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Hatred

Please raise your hands if you think you don’t hate.

No hands? Thought so…

In fact, I’d say hate is possibly as powerful a feeling as love, and as universally spread.

I must have dealt with this in the past, but I’d like today to point out to the fact that one of the clearest signs of the decay of our societies is the tendency to portrait hate as something bad and criminal in itself – not only in the figurative sense, but in the literal one: as in hate crime, beautifully  epitomising the conception of freedom espoused by the latest crop of il-liberal nazis.

It is as if hating was something so very bad in itself. Nowadays, one just doesn’t hate. One smiles nicely, and politely airs his teeth with some platitude about Niceness, Tolerance & Co. Tolerance which, mind, does not include the tolerance for “hate”, or pretty much everyone who doesn’t share the same “tolerant” attitude.

Was this always the case, one might wonder? Certainly not. If you love, you hate and if you don’t hate strongly, I’d rather say you don’t love much. I love the Church, therefore I hate her enemies. I love my Fatherland, therefore I hate her enemies, and so forth. The indistinct, uncritical understanding given to everyone only shows one does not stand up for anything. This is, I am afraid, a typical XXI Century disease, a thinly veiled absence of not only real values, but the energy and gut of fighting for what little values one has.

Not so in the past. The generations before us (who were, let us not forget, Christian in a much surer way than we are now) were perfectly able to understand between the hate for the enemy because of his quality as an enemy, and the hate of a person because one simply hates the person. The first one (I will kill you, because you are at war with my country; I will eradicate your lot, because you are heretics; I will fight against you, because you go against what is holy) was called odium abominationis, meaning that the abomination is the primary target, and the person is targeted merely as the vector of the abomination. The second, odium inimicitiae, sees the person as a target in itself, and desires his suffering – or dying – in itself.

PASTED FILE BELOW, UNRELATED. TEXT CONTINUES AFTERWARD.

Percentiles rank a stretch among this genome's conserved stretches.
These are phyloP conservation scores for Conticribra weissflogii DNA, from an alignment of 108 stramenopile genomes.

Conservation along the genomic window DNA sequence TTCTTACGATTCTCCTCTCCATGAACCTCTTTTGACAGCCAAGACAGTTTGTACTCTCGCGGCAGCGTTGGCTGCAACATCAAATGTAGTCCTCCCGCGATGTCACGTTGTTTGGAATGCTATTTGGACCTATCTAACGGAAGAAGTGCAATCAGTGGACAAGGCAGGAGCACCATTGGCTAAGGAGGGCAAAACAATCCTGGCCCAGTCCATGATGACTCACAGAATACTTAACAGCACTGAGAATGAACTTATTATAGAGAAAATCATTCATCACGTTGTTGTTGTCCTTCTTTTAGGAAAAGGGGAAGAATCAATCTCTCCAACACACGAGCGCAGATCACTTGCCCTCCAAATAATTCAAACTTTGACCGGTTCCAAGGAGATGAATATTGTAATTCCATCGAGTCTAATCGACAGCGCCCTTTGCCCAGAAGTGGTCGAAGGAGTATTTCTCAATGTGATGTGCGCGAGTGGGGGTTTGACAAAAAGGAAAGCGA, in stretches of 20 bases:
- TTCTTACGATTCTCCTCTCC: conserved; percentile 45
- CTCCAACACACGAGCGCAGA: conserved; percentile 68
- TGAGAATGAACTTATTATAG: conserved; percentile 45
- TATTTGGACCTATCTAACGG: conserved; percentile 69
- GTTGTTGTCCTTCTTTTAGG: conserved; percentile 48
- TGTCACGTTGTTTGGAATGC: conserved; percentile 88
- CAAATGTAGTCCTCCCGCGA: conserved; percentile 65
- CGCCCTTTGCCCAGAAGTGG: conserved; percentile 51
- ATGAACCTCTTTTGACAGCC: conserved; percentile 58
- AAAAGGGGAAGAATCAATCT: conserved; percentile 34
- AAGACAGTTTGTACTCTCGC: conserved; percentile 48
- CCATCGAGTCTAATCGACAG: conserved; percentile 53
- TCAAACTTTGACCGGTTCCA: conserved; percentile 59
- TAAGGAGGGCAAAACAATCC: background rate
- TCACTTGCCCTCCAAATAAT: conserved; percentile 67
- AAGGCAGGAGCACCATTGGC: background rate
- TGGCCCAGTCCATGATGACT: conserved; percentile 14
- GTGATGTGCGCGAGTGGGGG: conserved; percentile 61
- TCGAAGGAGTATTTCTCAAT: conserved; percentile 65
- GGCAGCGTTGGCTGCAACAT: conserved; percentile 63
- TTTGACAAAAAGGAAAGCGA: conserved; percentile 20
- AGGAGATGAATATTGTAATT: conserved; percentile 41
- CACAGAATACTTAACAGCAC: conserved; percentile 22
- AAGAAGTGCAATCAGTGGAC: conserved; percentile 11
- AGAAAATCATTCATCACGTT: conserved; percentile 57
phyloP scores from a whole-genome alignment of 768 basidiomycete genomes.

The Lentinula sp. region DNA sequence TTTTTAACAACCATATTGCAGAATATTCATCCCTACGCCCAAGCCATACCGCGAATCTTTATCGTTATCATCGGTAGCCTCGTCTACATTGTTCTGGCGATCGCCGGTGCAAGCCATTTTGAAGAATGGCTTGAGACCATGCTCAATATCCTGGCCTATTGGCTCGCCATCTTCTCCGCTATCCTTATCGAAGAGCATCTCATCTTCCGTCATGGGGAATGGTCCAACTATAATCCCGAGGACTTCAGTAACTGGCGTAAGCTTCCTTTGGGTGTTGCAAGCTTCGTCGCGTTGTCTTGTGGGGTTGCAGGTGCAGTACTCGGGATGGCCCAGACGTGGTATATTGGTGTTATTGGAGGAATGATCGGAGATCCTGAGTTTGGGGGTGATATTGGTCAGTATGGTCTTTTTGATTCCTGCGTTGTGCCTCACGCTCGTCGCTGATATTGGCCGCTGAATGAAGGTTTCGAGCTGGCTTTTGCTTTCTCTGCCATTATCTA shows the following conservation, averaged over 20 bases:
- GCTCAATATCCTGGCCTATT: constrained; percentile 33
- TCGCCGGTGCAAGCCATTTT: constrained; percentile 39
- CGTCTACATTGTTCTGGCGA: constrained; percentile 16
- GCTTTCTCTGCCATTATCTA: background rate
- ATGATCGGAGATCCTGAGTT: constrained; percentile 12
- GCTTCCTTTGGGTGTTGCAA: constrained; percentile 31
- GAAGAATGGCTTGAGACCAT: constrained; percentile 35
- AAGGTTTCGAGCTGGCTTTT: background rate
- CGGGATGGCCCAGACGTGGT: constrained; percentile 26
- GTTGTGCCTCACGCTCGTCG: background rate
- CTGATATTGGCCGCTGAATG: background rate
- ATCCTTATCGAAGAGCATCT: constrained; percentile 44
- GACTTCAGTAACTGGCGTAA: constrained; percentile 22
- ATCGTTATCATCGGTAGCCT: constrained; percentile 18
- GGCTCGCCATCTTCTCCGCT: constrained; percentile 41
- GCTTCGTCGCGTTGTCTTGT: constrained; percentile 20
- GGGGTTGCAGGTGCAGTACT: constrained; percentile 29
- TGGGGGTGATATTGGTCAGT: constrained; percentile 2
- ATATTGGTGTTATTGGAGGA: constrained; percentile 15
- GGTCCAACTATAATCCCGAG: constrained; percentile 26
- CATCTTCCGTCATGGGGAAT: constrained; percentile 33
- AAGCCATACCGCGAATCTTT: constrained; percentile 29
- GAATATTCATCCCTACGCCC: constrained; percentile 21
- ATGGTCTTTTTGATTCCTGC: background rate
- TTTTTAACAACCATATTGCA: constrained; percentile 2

What many people do not understand anymore is that whilst the second kind of hate is undoubtedly a sin, the first isn’t.

To put it with the words of the Catholic Encyclopedia (emphasis mine),

The first-named species of hatred, in so far as it implies the reprobation of what is actually evil, is not a sin and may even represent a virtuous temper of soul. In other words, not only may I, but I even ought to, hate what is contrary to the moral law.

How true, and how politically incorrect. I would like to have a pound for every time I’ve heard people say I am wrong in trying to protect some moral values, because others do not share them. So what? “Others” is not my middle name and if others are morally wrong, they must change their minds.

Besides, it is not that I wake up in the morning and make my own theology and moral values. They do.

Do you want more? The Christians of past ages, who did not drown in an ocean of goodism, are ready to oblige:

Furthermore one may without sin go so far in the detestation of wrongdoing as to wish that which for its perpetrator is a very well-defined evil, yet under another aspect is a much more signal good. For instance, it would be lawful to pray for the death of a perniciously active heresiarch with a view to putting a stop to his ravages among the Christian people.

This very Catholic thinking – such, that our grandmothers would not have head the least scandal in hearing someone wishing, say, Stalin a sudden death or using some other colourful Italian expression, with which I will not challenge your polite sensibilities today – is not practised anymore nowadays, when such a wish – if bravely expressed – would be countered by a dozen of sanctimonious, knife-lipped old ladies (some of them with Adam’s apple) telling you how much we must pray for our enemies, & Co.